I stand before you today. The risk of contracting the coronavirus to the American public remains low, and the risk of serious disease among the American public also remains low. It will go away. Just stay calm. We're in great shape compared to other places. We are in really good shape. Reporter: On march26, the United States became the epicenter of the covid-19 outbreak. More confirmed cases than anywhere else on the planet. This was something that nobody has ever thought could happen to this country. Reporter: As of today, more Americans are dead from the virus than the number of soldiers killed in the Vietnam war. They are our children. Our health care heroes. Our teachers. Our mothers and fathers. And our elderly. Nobody is immune to this virus. It's an unforeseen problem. This came out of nowhere, nobody can imagine this even happened. Reporter: Despite those statements from our commander in chief, an ABC analysis of government reports and public statements shows there were numerous missed signals that a catastrophic pandemic was all but inevitable. We missed signals. We have to be honest. It's not any one individual's fault. If you go back three administrations, president Clinton, president bush, president Obama all expressed concern about an infectious disease outbreak, but none did anything consequential to really get us ready for what we're now facing. Reporter: Former senator Joe Lieberman is co-chair of the bipartisan commission on biodefense. In 2015 they issued a report. Stating that the nation is dangerously vulnerable to a biological event. We're like Paul revere of the modern infectious disease age. But, you know, unlike the British that Paul revere was warning about, people couldn't see it. The signals have been blinking red on emerging infectious diseases for probably two decades. Reporter: Dr. Ellen Carlin has spent her career studying the epidemically. We have understood the actions that could lead to a pandemic at the scale of a it was a failure to act on that information. That's part of the reason this is so frustrating. It was totally predictable. Reporter: Predictable and fully imagined. Two years ago, experts and officials role played scenarios remarkably similar to what we're experiencing now. It is unprecedented. Reporter: It was called plate X hosted by Johns Hopkins featured an actual fake newscast. At least three of the dead were health care workers. Reporter: Officials standing in as high-level decision-makers. They're having trouble handling this number of critically ill patients. We really need a rapid diagnostic. One year to produce a vaccine for this is too long. I want the American people to know that our government has been thinking about this, has been preparing for this for decades. Reporter: Congresswoman Susan brooks, one of the leading voices took part in the exercise. Was there ever a moment that you were scared, my god, what if this happens? Oh, yes, I absolutely did have that moment and it came fairly early, because we saw the numbers increasing so fast. Reporter: She even spotted a potential issue with ppe. We know we don't have enough protective gear to continue to serve our health care workers. Reporter: Why don't you think there wasn't more of an effort to have a stockpile? We've learned that our supply of these products is made in China. And so, when China shuts down, and when China has a problem, that can impede our supply. Reporter: The group also discussed how to communicate the threat to the American public. There's as great a danger in terms of public confidence if we are perceived as underestimating this, and then it becomes something that the average person thinks of as an epidemic that threatens their lives. Reporter: President trump initially down-played the soarousness of the threat like he did on CNBC. The words about a pandemic at this point? No, we're not at all. And we have it totally under Reporter: But sources tell ABC news that intelligence about a mysterious contagion in China was presented to the white house in early January. And by February, trump's trade adviser, Peter Navarro wrote two memos, cautioning that it could cost the U.S. Economy millions of dollars and claim half a million lives. But the president's comments didn't reflect those warnings. It's a little like the regular flu that we have flu shots for. It's going to disappear. One day, it's like a miracle. It will disappear. And from our shores, you know, it could get worse before it gets better. Could maybe go away. We'll see what happens. Nobody really knows. Reporter: The ladex exercise left participants with a sobering analysis. We haven't done the kind of thoughtful analysis of how we manage a crisis before it starts. It is a national security issue that we are not treating like a national security issue, and it's not going to go away. Reporter: Is this something that it's hard to get congress to stay focussed on? It is very hard, because it is again something we haven't really experienced in our lifetimes. We didn't have any hearings, particularly, during this year, which is disappointing. I wish we had. It's not to blame. We can't go back. But, you know, I would say this was not our focus no January. Reporter: Mm-hm. It should have been. Reporter: A congressional oversight committee discussed the disastrous results of ladex. Lack of preparation is not an option. Obviously, we've got to do more to be prepared for these types of outbreaks. Reporter: It's unclear whether president trump or his top aides were informed about the exercise, but there were 8 other alarm bells including worldwide assessments flagging pandemics as a major threat to the United States. A 2019 exercise revealing deficiencies with vaccine development and critical supplies, noting capacity will not be sufficient to meet demand. And this report, released just two days before trump declared a national emergency, warning that the country's lack of coordination around pandemic planning and preparation could limit the success of the national biodefense strategy. For the outbreak of covid, that there was no single leader in charge of the entire biodefense enterprise which spans as many as two dozen agencies, and there was no one person with eyes on that spending. And with eyes on those strategic priorities for what that spending should be doing. Reporter: One of the casualties of that fragmented funding? Inadequate supplies of ppe and ventilators. If the whole of government had coalesced around understanding what our vulnerabilities are, that would have been revealed. Reporter: And it wasn't just government officials who missed some of the medical and scientific community also seemed to miss key moments. Slow to understand the insidiousness of covid-19. There's clearly been a break down in our United States public health infrastructure. And the CDC is at the top of that food chain. At this time in the U.S., this virus is not spreading in the community. For that reason, we continue to believe that the immediate health risk from the new virus to the general American public is low at this time. The risk to any average American is low from the novel coronavirus. Reporter: Those assurances coming days after Chinese officials issue add lockdown of Wuhan, putting more than 11 million people into quarantine. All the history of respiratory-borne viruses of any type, asymptomatic transmission, has never been the driver of outbreaks. The driver of outbreaks is always a symptomatic person. Reporter: But asymptomatic transmission along with those with mild symptoms may have been literal jet fuel to the explosive spread of covid-19. An ABC news investigation of travel data from December, January and February found nearly 760,000 passengers came to the U.S. From China. While over 2.5 million travelers from hotspots like Italy, Spain and Britain poured in. With most infectious diseases you have to consider the possibility that people who aren't showing signs can be spreading the virus. And it's a bit mysterious to me why there wasn't an acknowledgement that that was at least a possibility. Reporter: The president's restriction on travel between the U.S. And China was announced on January 31st. Something he continues to tout. I think we did something well ahead of schedule. I think we've done a great job in the sense that we were early. There was actually community transmission happening in the United States in early January. The travel restrictions didn't go into effect until late january/early February. By that point, coronavirus was probably all over the united States. That decision by the president to close off travel was a recognition that something awful was happening. Reporter: Yet that same day. We still have a low risk to the American public. I want to emphasize that this is a serious health situation in China, but I want to emphasize that the risk to the American public currently is low. I want to stress the risk of infection for Americans remains low. Reporter: It was the end of February before the medical and scientific community began to publicly acknowledge community spread was coming. A CDC official telling the press on February 25th. Ultimately, we expect we will see community spread in this country. It's not so much a question of if this will happen anymore but rather more a question of exact exactly when this will happen and how many people in this country will have severe illness. Reporter: But several more weeks would go by before the U.S. Would go into lockdown. One of the themes we've seen over the last three or four months with this administration is that they have lost time in really important ways. And that unfortunately translates to a much higher burden of disease and higher fatality rate. Reporter: As the trump administration in some states began to shift toward economic recovery, there's still questions about how to treat covid-19. No national testing program or vaccine. We essentially have the same tools available to us today in 2020 as we did in 1918, when we were facing the great influenza. This is unbelievable to me that 100 years could have gone by, and all we have to offer is wash your hands and keep your distance from each other. It's unconscionable to me that we have not developed a strategic vision for what public health security needs to look like in the 21st century. We need to create a bipartisan independent commission outside of the administration, outside of congress to take a look, deep look, at how this happened as best as possible. Tell us how to make sure it doesn't happen again. We should note we requested an interview with health and human services secretary Alex Azar, that request is still under consideration.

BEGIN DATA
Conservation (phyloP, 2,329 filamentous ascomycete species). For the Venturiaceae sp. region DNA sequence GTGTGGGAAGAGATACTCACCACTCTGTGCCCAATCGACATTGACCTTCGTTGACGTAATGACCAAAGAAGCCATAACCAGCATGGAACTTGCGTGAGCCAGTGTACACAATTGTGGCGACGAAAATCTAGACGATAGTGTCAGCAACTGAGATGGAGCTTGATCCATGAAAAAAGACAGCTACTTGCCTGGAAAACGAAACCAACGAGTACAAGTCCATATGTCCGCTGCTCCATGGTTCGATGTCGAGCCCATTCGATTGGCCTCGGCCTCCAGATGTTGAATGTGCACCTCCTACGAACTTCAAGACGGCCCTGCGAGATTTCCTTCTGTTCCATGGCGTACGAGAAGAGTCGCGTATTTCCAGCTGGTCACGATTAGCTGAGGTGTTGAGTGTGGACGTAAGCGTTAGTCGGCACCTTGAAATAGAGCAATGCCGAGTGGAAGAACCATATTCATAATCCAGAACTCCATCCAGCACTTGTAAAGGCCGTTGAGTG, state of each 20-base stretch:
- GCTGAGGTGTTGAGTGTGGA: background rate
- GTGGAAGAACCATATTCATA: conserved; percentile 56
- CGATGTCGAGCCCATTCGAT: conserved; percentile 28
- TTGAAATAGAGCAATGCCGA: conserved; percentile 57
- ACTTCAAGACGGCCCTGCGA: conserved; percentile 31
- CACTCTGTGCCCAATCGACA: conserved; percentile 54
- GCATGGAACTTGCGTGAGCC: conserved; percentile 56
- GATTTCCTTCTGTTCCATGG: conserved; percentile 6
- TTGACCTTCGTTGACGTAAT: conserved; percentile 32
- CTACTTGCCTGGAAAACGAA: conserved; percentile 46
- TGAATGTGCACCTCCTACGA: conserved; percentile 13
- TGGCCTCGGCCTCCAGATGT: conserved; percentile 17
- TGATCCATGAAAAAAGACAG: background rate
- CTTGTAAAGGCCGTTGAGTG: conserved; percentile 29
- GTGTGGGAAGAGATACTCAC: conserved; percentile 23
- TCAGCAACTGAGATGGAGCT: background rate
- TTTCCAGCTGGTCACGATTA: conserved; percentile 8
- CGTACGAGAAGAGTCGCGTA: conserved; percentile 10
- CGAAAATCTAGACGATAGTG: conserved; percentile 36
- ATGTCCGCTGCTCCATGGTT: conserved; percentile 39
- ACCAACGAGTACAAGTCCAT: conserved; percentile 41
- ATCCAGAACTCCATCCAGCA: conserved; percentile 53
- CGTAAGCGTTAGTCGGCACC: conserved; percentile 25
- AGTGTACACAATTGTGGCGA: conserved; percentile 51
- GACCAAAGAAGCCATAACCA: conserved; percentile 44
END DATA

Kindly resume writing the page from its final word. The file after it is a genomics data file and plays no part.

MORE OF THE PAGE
This transcript has been automatically generated and may not be 100% accurate.

{"duration":"12:50","description":"Government reports over the past several years and a mock exercise warned of the likelihood that a pandemic could hit the U.S. and cautioned the U.S. may not be prepared for it.","mediaType":"default","section":"ABCNews/Nightline","id":"70421177","title":"Pandemic warnings existed long before coronavirus hit US, experts say","url":"/Nightline/video/pandemic-warnings-existed-long-coronavirus-hit-us-experts-70421177"}